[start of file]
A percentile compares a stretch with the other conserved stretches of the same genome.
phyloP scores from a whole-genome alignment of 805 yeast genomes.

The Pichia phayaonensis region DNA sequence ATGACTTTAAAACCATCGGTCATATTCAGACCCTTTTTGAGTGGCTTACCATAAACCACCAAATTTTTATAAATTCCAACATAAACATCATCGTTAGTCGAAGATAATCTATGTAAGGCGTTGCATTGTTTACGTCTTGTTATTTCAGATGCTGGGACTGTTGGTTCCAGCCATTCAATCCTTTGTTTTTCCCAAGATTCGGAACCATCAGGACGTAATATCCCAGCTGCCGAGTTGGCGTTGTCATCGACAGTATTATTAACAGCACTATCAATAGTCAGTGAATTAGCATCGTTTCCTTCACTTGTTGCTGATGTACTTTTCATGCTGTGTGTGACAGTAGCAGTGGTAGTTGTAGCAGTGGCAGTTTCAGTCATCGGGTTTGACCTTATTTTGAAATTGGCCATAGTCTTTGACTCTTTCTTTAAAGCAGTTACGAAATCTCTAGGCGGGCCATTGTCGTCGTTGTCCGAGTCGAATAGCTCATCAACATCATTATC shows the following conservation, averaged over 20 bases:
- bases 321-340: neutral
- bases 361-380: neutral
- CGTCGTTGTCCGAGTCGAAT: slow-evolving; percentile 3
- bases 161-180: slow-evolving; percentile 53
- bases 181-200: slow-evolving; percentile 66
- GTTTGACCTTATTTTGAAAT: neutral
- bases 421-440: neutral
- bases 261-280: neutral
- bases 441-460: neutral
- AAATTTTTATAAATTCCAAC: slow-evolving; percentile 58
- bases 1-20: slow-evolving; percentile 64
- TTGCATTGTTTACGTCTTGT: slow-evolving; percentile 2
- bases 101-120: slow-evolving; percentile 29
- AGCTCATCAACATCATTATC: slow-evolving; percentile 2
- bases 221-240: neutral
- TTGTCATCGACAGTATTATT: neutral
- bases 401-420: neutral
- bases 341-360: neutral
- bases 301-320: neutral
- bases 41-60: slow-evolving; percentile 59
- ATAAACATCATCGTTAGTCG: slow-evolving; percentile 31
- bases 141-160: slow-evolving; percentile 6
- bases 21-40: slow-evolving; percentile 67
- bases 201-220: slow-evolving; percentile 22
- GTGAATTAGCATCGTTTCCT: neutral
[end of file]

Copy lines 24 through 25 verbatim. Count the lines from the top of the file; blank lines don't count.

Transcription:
- ATAAACATCATCGTTAGTCG: slow-evolving; percentile 31
- bases 141-160: slow-evolving; percentile 6